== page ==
A 17-year-old boy from Blue Island died of an infection after he underwent root canal surgery, and his family says they believe the procedure may have been unnecessary.
Christopher Schutzius died of sepsis, a toxic infection, following the root canal, the Cook County medical examiner's office ruled following an autopsy Thursday. Medical experts say it is rare for serious complications to occur following a root canal, and usually only happen if an infection is present before the procedure.
Schutzius was a senior at Eisenhower High School and was to graduate in May.
Schutzius was pronounced dead just after 11 a.m. Wednesday at MetroSouth Medical Center in Blue Island, more than a week after undergoing the dental procedure. The teen's foster family says he went to an office of a national dental chain in Blue Island on Feb. 1 to have a filling replaced.
Schutzius lost a filling while eating a piece of caramel candy, according to two foster siblings, Candace Garcia, 20, and Richard Garcia, 23. He went by himself to the dental office, Dental Dreams, to have the filling replace and ended up having a root canal that his family believes was unnecessary.
The family said Dental Dreams is a popular facility in Blue Island because it takes public aid and serves many low-income families.
"They seen he was by himself and he didn't have a parent with him and took advantage." Richard Garcia said. "They decided ... 'we'll give him a root canal instead of a filling ..."
Throughout the week Schutzius applied over-the-counter pain medication to his aching mouth and complained of not feeling well, Candace Garcia said.
On Tuesday, Schutzius was lying still on the couch and didn't seem like himself. The family called an ambulance and he was hospitalized. He died the next day.
"I wouldn't wish this on anybody," Candace Garcia said.
Richard Garcia agreed. "I hope this never happens to anyone else."
Sameera Hussain, the clinic's owner read a prepared statement but refused to answer questions.
"Dental Dreams provides affordable dental care to the Blue Island community. We learned today through media reports that a patient who was recently treated at our clinic has later passed away," Hussain said inside the clinic where nearly a dozen people were waiting to be examined.
"We were shocked to hear this news and express our deepest condolences to the family. We are conducting a thorough review of his treatment and we'll provide furthur details as they become available to us."
Christopher S. Wenckus, head of the endodontics department at the University of Illinois at Chicago’s College of Dentistry, said deaths or serious complications following root canals are “horribly uncommon.”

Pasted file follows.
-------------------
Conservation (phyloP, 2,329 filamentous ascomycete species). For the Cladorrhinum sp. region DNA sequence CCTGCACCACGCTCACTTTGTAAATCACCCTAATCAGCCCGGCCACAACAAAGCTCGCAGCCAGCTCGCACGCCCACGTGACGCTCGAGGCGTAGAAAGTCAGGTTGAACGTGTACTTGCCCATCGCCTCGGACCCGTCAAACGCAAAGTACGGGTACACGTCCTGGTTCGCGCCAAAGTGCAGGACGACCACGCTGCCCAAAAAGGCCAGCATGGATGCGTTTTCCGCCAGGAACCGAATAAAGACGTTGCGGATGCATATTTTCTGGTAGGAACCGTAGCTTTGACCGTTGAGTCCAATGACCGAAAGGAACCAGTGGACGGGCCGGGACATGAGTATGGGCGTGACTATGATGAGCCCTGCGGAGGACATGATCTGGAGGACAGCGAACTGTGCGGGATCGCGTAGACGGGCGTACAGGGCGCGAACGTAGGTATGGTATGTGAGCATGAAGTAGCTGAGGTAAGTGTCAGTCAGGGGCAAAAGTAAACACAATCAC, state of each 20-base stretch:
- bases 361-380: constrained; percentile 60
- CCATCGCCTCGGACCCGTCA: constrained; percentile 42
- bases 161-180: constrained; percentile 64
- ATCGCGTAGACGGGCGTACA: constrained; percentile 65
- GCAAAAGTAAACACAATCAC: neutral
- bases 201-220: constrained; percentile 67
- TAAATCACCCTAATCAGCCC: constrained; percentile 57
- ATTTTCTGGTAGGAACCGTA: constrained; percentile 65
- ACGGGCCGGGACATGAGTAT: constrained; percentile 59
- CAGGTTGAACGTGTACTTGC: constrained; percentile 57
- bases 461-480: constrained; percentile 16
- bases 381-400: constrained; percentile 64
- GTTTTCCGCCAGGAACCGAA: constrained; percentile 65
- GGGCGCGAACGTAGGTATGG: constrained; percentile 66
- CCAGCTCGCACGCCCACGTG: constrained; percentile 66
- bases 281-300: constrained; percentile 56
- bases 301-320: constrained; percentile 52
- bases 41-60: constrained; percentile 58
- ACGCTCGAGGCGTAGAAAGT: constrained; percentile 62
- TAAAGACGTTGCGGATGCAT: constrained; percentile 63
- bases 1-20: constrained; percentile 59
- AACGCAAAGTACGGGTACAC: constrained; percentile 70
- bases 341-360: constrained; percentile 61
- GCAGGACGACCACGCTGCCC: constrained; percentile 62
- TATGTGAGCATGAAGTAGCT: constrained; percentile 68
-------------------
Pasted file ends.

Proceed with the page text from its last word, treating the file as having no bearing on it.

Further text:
“In all the years that I’ve done this, I have not personally seen anything where there’s been a direct link between a root canal being done and a patient dying,” Wenckus said. “These things can happen, but they’re extremely rare.”
The fact that Schutzius’ filling fell out indicates that the tooth was probably already decaying because of infection and that a root canal was likely necessary, said Wenckus and Clara Spatafore, president of the American Association of Endodontists.
Both said antibiotics usually are not given to patients after a root canal unless the patient has other medical problems or develops severe swelling or pain.
Wenckus said he usually tells patients to take ibuprofen for a few days after a root canal.
The boy's foster mother, Laura Serna, said she was too distraught to talk to reporters and had been advised by officials with the Department of Children and Family Services not to speak with reporters. Christopher Schutzius has been living with them for about three years.
Schutzius was a senior at Eisenhower High School and was preparing to graduate in May, his foster family said. He lived with the Serna/Garcia family along with his younger brother and sister. The 11- and 13-year old biological siblings were at the modest Blue Island house on Friday but said they didn't want to discuss their brother's sudden death.
"Chris was a wonderful kid," Candace Garcia said. "If you were feeling down he'd do whatever he could to make you laugh. He was our brother and we loved him."
Chris wanted to finish school and study to become an auto mechanic, Candace Garcia said. He and his siblings left their parents home years ago and were being raised by an aunt up until 3 years ago. Then they went to live with Serna, a close family friend who was also the children's Godmother.
Schutzius was placed in foster care in 2008, a spokesman for the Illinois Department of Children and Family Services said.
The state Department of Financial and Professional Regulation investigates any medical procedure that results in an “adverse outcome,” said agency spokeswoman Susan Hofer, who said she could not discuss individual investigations.
Staff reporters Ryan Haggerty and Liam Ford contributedCopyright © 2015, CT Now